New Study for People with A-Fib
Posted in CPR News
Wednesday April 30, 2014
Tuesday, April 01, 2014
Better care for patients with atrial fibrillation is the goal of newly updated treatment guidelines for doctors, based on the most recent research and clinical evidence. Working together, several leading heart groups have agreed on the need to update afib patient treatment.
An estimated 2.7 to 6.1 million people in the United States have atrial fibrillation — an irregular heart rate that can lead to blood clots, stroke, and heart failure — and could benefit from this update in patient care.
Changes to Expect
Four afib assessment and treatment changes patients will see are:
- Improved blood-thinning drugs to prevent stroke-causing blood clots
- Less aspirin use
- More use of ablation — a procedure that burns or freezes a portion of the heart to restore normal heartbeat rhythm
- Better afib risk assessment using a new, more complex risk calculator
Safer Blood-Thinning Drugs
New drug options prevent blood clots in patients with atrial fibrillation and are alternatives to the previous mainstay of treatment, warfarin (Coumadin). Warfarin carries a risk of bleeding in the brain, and patients must have frequent blood monitoring and stick to a restricted diet, which can be difficult. This is because warfarin interacts with vitamin K — found in leafy greens and other foods.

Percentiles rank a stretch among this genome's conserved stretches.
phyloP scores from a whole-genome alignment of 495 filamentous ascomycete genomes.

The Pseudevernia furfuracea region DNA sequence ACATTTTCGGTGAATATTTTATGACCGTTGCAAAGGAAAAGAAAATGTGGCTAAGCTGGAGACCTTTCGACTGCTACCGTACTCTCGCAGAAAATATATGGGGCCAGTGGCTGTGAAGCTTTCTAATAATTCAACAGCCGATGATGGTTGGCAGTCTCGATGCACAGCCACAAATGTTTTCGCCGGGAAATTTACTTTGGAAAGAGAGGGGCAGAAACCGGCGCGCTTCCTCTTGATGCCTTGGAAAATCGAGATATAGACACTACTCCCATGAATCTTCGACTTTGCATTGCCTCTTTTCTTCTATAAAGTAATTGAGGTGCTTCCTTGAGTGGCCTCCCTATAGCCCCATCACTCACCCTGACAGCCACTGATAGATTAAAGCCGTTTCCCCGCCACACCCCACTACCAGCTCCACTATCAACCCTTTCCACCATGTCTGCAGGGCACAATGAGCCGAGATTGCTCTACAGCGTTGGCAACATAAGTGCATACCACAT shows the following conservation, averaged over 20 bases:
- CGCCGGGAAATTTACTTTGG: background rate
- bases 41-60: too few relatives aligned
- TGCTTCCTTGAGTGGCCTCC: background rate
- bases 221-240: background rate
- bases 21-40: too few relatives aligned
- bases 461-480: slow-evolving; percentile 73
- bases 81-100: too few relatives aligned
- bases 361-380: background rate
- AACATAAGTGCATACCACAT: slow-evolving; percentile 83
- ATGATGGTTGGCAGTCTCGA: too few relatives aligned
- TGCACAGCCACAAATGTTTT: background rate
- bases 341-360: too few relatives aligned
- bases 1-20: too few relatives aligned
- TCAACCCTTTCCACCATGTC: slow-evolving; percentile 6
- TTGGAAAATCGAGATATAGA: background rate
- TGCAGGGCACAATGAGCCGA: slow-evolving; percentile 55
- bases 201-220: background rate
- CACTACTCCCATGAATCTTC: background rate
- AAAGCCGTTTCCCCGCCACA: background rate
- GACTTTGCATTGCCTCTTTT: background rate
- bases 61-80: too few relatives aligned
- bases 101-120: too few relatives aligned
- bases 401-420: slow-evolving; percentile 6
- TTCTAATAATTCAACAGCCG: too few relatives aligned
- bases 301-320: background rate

The newer medications are dabigatran (Pradaxa), rivaroxaban (Xarelto), and apixaban (Eliquis) — which work by preventing pooled blood in the heart from clotting. Unlike warfarin, the newer drugs are thought to be safer and easier for patients to use.
"Some of these agents have been shown to offer even more stroke prevention than what is possible with warfarin (Coumadin)," said cardiologist John D. Day, MD, of Intermountain Medical Center in Murray, Utah. Dr. Day reviewed the guidelines as first vice-president of the Heart Rhythm Society.
"In addition, all of the newer blood thinners show that the most feared bleeding risk, namely spontaneous bleeding in the brain, is much less than that of warfarin," said Day, highlighting the patient safety advantages.